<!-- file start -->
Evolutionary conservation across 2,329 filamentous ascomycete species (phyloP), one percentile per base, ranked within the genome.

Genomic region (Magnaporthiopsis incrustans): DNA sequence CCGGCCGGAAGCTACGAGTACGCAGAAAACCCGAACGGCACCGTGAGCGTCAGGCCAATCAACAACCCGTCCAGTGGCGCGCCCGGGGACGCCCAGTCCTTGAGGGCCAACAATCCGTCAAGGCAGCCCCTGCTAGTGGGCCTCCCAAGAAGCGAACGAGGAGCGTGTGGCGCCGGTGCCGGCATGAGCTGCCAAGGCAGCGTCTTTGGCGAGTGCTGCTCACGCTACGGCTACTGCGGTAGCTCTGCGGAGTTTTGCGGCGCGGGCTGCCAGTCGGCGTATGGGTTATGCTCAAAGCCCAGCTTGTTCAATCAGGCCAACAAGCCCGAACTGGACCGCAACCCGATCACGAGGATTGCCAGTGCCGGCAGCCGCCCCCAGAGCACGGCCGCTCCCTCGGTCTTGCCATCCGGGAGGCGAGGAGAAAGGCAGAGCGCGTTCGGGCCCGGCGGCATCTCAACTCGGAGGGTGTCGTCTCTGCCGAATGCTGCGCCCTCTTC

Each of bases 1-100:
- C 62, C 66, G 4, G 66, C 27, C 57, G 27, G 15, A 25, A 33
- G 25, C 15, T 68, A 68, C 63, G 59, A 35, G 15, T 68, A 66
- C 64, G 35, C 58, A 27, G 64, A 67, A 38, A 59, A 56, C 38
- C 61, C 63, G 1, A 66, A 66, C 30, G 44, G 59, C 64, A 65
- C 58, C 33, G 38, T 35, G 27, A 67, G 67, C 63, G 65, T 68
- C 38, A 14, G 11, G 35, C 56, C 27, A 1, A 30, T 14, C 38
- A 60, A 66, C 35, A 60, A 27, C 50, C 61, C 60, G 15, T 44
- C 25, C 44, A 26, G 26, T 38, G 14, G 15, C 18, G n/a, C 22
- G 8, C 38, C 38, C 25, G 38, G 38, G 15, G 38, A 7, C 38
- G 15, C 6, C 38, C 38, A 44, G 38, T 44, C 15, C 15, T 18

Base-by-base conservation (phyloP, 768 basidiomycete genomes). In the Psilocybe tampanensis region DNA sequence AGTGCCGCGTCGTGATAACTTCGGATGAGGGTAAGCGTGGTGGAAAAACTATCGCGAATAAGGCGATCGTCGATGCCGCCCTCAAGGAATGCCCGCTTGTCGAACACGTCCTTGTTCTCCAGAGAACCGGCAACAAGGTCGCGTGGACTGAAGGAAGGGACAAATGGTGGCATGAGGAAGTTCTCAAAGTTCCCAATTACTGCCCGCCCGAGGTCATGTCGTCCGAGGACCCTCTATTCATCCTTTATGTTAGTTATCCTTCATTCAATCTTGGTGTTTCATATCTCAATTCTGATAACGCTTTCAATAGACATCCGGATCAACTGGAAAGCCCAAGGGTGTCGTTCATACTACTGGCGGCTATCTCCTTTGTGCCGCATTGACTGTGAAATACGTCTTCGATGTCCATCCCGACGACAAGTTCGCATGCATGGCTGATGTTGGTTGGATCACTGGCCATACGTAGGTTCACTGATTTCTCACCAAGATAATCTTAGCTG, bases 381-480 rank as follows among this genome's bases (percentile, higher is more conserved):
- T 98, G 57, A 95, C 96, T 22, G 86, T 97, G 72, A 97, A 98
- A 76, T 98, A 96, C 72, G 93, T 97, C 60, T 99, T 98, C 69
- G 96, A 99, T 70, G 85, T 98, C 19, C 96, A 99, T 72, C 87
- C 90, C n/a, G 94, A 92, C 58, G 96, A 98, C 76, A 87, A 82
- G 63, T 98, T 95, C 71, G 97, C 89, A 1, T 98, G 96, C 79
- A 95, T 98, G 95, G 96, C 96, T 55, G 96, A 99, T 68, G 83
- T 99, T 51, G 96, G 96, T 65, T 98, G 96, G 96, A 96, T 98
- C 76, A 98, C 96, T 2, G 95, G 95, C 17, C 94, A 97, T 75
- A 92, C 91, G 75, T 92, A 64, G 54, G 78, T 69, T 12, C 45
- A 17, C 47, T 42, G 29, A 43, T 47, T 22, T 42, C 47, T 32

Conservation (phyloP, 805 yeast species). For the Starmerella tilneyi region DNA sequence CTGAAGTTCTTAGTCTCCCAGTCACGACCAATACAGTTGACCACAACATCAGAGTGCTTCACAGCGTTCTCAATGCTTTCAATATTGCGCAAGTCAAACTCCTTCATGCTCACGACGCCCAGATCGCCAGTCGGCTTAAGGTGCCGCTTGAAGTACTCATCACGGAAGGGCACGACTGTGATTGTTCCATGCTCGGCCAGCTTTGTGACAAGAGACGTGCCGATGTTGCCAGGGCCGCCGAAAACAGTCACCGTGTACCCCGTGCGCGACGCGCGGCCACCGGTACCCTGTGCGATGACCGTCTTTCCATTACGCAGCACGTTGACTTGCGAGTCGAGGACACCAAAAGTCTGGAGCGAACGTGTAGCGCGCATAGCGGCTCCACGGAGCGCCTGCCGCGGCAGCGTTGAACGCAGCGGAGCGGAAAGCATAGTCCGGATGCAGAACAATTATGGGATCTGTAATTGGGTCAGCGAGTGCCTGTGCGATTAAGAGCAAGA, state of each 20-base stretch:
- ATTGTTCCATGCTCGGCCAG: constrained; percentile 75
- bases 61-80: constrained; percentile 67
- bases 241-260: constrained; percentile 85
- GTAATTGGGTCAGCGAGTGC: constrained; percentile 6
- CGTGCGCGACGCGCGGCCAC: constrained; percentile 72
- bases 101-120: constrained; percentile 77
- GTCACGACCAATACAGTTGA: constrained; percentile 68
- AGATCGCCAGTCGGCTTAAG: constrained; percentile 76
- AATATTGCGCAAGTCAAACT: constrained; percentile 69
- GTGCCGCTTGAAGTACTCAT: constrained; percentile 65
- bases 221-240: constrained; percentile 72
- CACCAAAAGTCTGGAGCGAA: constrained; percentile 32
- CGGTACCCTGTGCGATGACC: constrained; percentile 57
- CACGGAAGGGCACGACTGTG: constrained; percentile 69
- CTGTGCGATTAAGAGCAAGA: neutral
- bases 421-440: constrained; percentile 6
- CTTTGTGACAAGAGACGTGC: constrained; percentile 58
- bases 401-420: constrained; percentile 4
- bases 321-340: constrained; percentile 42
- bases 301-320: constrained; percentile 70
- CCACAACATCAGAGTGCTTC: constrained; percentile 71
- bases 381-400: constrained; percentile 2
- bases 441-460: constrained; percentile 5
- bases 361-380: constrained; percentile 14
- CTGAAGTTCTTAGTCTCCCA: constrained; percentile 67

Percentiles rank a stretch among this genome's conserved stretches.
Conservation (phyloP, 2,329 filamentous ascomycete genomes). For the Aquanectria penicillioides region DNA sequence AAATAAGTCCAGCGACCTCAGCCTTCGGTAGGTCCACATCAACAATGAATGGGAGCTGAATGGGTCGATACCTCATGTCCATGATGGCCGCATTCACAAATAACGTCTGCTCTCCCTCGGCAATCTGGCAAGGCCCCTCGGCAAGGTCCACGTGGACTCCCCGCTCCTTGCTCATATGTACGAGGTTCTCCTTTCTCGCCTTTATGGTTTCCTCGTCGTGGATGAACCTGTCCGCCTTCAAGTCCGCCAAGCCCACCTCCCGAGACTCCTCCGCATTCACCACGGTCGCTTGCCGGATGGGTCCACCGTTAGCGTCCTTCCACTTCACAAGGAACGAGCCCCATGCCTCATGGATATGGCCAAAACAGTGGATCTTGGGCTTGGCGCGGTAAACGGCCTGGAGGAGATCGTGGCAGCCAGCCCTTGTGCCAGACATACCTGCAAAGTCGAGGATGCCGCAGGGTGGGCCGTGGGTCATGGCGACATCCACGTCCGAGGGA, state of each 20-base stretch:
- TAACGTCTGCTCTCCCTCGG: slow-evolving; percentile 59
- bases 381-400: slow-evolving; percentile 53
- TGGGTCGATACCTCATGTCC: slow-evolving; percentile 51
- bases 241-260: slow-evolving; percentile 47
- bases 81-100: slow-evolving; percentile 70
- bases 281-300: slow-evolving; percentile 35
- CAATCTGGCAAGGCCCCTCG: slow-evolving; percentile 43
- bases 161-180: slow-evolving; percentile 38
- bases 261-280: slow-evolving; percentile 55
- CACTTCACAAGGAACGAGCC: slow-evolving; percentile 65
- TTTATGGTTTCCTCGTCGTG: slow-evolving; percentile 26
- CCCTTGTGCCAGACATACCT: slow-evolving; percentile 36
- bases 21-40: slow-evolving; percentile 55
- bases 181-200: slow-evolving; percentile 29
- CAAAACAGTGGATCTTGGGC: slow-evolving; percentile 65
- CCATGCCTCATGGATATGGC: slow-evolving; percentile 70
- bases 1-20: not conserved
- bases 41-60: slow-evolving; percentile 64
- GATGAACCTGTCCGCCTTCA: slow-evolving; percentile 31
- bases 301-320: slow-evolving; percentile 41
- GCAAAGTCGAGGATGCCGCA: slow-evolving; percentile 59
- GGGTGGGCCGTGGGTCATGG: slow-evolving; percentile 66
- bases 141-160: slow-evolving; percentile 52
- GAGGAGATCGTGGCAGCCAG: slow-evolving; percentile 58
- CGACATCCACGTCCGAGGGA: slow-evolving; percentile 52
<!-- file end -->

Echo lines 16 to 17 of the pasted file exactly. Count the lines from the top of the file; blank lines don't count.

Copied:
- A 76, T 98, A 96, C 72, G 93, T 97, C 60, T 99, T 98, C 69
- G 96, A 99, T 70, G 85, T 98, C 19, C 96, A 99, T 72, C 87